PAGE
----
Showing change over time

A response is not a static thing and there are constant changes in the information being received. Maps show the spatial dimension (the where) of a response but they, as well as other visuals, can also be used to show change over time or the temporal dimension. Potentially any data that has a date or timestamp can be used.

Below is are some approaches on how to use and visualise temporal data.

Examples of temporal data

  • Cyclones and storms - a cyclone will move along a particular path (track) and forecasters will report on it’s location. In their reports it might show it’s location and known wind speed at a particular time. This is a fairly straightforward example of using temporal data to show where the cyclone has been and where and when it is forecasted to go.
  • Affected population - over the initial days of a disaster as responders seek to understand the situation there will be reports of numbers of affected people for different locations. These are like to go up and down over time as the information becomes clearer.
  • Health caseloads - in a epidemic or pandemic the number of people who have been recorded as to having the thing that has caused the epidemic will change.
  • Market prices - the price of a commodity at a market will go up and down over time depending on the demand for it.

Receiving temporal data

There are a number of things you should do with temporal data in addition to the recommendations in the receiving data section:

  • When did you receive it - record when you received the data.
  • Check to see when it was collated and for how long is it valid for - this will give the data some currency.
  • Check the frequency of the data collected - is it in hours, days, weeks, months, years, etc. In some cases, this could be recorded as day 1, day 2, day 3, etc or in some health emergency epiweek 1, epiweek 2, etc - check when this period start.

Understanding temporal data

The key thing with temporal data is that you should be looking for changes, patterns and trends to the data over time. Things to understand are:

  • Changes - this is a comparison between two datasets. Calculate what the change is in the number. You may wish to use absolute numbers and/ or as a percentage. What you are trying to identify is if there an increase, decrease or no change at all.

  • Patterns and cycles - look for patterns in the data and see if you can attribute reasons as to why there is a recurring pattern. For example in a epidemic, it might be observed over time that the daily number of cases might be lower on Monday. This might be attributed to the lower number of testing that occurs over a weekend. In agriculture, crops grow in different seasons and so it can be expected to only see certain foods in the market around the harvest time for that crop.

  • Trends - this is a longer term view of the data and requires a number of datasets over time to begin to understand what might be happening over time. For example, an area might find that the traditional seasonal rains have started to arrive earlier or later, with more or less intensity. You might consider various statistical methods such as using a moving average to smooth out short term fluctuations.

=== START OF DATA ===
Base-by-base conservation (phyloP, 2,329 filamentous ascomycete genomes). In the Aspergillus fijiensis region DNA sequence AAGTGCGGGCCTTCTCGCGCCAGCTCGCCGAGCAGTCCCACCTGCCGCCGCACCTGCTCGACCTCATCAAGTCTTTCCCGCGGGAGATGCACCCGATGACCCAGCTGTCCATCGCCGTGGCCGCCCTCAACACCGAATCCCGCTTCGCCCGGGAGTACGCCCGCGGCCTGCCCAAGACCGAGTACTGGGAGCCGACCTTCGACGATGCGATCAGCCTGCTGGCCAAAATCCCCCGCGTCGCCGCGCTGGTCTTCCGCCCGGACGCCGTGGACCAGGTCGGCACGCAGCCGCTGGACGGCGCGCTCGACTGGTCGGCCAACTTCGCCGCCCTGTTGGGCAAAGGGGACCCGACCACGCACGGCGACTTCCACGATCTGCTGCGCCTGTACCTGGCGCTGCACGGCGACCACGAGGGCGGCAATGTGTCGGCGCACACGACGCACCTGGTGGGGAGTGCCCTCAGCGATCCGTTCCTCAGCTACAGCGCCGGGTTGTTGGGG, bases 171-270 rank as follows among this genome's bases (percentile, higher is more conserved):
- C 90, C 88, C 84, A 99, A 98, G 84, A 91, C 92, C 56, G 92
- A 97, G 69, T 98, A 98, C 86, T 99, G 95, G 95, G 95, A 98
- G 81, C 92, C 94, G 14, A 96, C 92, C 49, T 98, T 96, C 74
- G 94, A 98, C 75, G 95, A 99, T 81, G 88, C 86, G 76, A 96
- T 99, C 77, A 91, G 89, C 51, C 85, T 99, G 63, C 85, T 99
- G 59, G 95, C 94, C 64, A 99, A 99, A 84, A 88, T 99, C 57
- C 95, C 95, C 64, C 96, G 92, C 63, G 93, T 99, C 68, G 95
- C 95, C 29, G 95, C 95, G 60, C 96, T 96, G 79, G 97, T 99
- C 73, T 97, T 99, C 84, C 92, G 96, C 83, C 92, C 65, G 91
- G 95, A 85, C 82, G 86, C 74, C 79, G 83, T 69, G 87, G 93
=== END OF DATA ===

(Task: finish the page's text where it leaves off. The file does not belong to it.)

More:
How to visualise temporal data

There are a number of types of visualisation tools and techniques that you can consider using to represent your temporal data.


These are a very useful method of visualising data over time and can help the user see patterns and trends. The temporal element should be used on one of the axis. Traditional examples include histograms, line and gantt charts but there are other examples such as sparklines, rose charts or a heat map that you may wish to consider when looking at changes, patterns or trends. Calendars, timelines and timetables are good ways to show a sequence over a period of time. Further examples can be found here - the data visualisation catalogue.


Maps or likely a series of maps can be used to represent temporal data along side the spatial element. Consider using symbols like up and down arrows to show the change. You may wish to include a series of maps in the same page layout. For example, if you wanted to show monthly rainfall, you may include a map frame for each month in the same page layout.

For maps that include forecasted data it is recommended to differentiate between forecasted and actual measurements. In the example below you will see this is done using solid (actual) and dashed (forecasted) lines. Likewise, it is good practice to label point data with a time or date stamp.

Animations and interactive visuals

Short animations can be a useful and more appealing way of showing changes over time. Examples of this might be showing the movement of a cyclone along it’s track and see when the most intense parts occurred. An animation might require more time to prepare depending on the software and technical skills available.

Any visual tool that allows the user to interact with the data can be beneficial and where temporal data is available a slider should be included. A swipe map, whereby the user can swipe between two images can be an effective way of comparing before and after the event.

Other recommendations

A really simple way of showing time is to time or datestamp your products to show when it was produced or when the data is from. You can achieve this by including a time or date in the title, or in the metadata fields of the map or data. This is particularly the case when generating new versions of the product. It is even more important if there is a rapid turnover and frequency of updates such as in a search and rescue response.